The warmer weather is here, and with it: Allergy season!
If you have allergies, your body is sensitive to things that most people don't react to. You may be sensitive to pollen, dust, pet dander, food, or something else. When you are near the things that cause your allergies (allergens), your body over-reacts. Your body's over-reaction can cause many symptoms: itching, watery eyes, wheezing, coughing, sneezing, and more.
1. Hay fever (allergic rhinitis) is the common name for symptoms from allergens you breathe in: pollen from ragweed, grass, and trees, pet dander, mold, etc.
2. Allergies in people with asthma. If you have asthma, you may also have allergies that make your asthma symptoms worse. Different people have different allergies. If you have asthma, it's very important to:
- find out what your allergens are
- avoid your allergens
- know how to treat your allergies
Despite the name, hay is not the cause of the sneezing, watery eyes and scratchy throat commonly associated with hay fever. Hay fever is an allergic response that can be treated by taking medicine and by avoiding the allergens that trigger it.
There are two kinds of hay fever. The most common, known as seasonal allergic rhinitis, is an allergic reaction to pollens released by trees, grasses or weeds. People may be allergic to one or several pollens, and they get hay fever when those particular pollens are in season.
A second type of hay fever is called "perennial allergic rhinitis". People affected by perennial allergic rhinitis are affected by allergies year-round. Their hay fever is caused by indoor allergens such as dust mites, mold, and furry animals.
Many people compare hay fever symptoms to those of the common cold. Typical hay fever symptoms include:
- Frequent sneezing
- Itchy and watery eyes
- Scratchy, irritated throat
- Difficulty sleeping
- Worsening of symptoms in people with asthma and Chronic Obstructive Pulmonary Disease (COPD)
Hay fever symptoms are different for each person, ranging from mild to severe. Untreated, these symptoms can be hard to live with and can interfere with daily activities. Repeated hay fever attacks can result in chronic sinusitis - a painful swelling of the sinus cavities.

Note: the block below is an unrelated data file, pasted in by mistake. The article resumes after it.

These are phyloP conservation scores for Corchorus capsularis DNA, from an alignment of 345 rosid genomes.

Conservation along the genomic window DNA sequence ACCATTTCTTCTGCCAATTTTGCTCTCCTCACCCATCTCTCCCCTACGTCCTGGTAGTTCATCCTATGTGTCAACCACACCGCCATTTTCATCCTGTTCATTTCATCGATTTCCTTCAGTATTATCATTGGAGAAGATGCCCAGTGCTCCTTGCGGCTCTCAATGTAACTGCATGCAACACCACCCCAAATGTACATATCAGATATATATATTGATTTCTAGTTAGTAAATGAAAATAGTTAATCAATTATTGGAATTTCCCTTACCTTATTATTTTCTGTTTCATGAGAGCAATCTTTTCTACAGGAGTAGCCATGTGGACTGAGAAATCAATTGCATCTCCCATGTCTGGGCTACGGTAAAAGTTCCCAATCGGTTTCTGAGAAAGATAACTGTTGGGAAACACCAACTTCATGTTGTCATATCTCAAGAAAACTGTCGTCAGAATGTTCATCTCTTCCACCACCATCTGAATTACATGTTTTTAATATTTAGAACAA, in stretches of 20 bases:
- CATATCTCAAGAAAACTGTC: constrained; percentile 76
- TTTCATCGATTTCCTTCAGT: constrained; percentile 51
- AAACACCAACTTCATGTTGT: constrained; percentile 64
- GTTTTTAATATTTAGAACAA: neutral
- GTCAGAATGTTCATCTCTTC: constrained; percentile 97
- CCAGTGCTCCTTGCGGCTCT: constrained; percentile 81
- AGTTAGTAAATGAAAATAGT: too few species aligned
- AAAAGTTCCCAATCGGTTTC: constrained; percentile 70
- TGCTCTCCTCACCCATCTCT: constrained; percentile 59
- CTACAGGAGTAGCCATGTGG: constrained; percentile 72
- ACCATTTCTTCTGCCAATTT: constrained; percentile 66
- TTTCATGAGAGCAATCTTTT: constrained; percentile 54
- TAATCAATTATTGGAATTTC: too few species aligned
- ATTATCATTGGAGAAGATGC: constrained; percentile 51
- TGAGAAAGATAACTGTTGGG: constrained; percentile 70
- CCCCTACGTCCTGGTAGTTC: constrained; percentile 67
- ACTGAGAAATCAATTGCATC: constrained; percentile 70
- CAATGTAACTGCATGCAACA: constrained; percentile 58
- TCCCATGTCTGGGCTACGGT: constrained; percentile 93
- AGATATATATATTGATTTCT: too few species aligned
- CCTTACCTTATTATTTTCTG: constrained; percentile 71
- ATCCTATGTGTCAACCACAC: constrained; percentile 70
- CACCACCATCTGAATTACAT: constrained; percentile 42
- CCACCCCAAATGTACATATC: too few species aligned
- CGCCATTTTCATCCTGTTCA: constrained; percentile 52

Ragweed plants are one of the most widespread causes of symptoms in seasonal hay fever sufferers. It's estimated that 75 per cent of people with hay fever are bothered by ragweed. Ragweed is a weed commonly found in Eastern and Midwestern Canada. Each plant produces up to 1 billion pollen grains. Warmth, humidity and wind promote the release of pollen.
Ragweed plants usually grow in rural areas. Near the plants, the pollen counts are highest shortly after dawn. Pollen counts peak in many urban areas between 10 a.m. and 3 p.m., depending on the weather.
Seasonal allergies are a common trigger for people with lung diseases like asthma and chronic obstructive pulmonary disease (COPD). Exposure to pollen can trigger disease flare-ups and make your symptoms much worse. Ask your health professional for help in creating an action plan that outlines important information on what medications you should take and when your triggers, the early warning signs of an attack or flare-up, and when to seek emergency medical treatment.
If you think you may have hay fever, see your health professional. If possible, keep track of when your symptoms started and stopped - this can be an important clue in helping your health professional to identify the types of pollens that trigger your symptoms and make treatment easier. Your health professional may suggest an over-the counter (non-prescription) antihistamine, prescribe special cortisone nose sprays and eye drops, or refer you to an allergist for further tests.
- Check the pollen forecast on The Weather Channel or in your local newspaper before going outdoors.
- Wear wraparound sunglasses to prevent pollen from blowing into your eyes
- Avoid places with lots of grass, like parks or fields, especially if the grass is freshly cut
- If possible, ask someone else to mow the lawn or weed the garden
- Keep windows closed and use air conditioning at home and in the car to reduce exposure to outdoor pollens. If a window-type air conditioner is used, the vent should be kept closed
- Don't line-dry sheets or clothing outdoors; they may capture pollen
- After spending time outdoors change your clothing and wash your hair. Your hair and clothes can trap pollen, which can be released indoors
- Ask your health professional about anti-histamine medications and prescription nose and eye drops to relieve symptoms. Be careful when driving or using machinery, as some allergy medicines can make you sleepy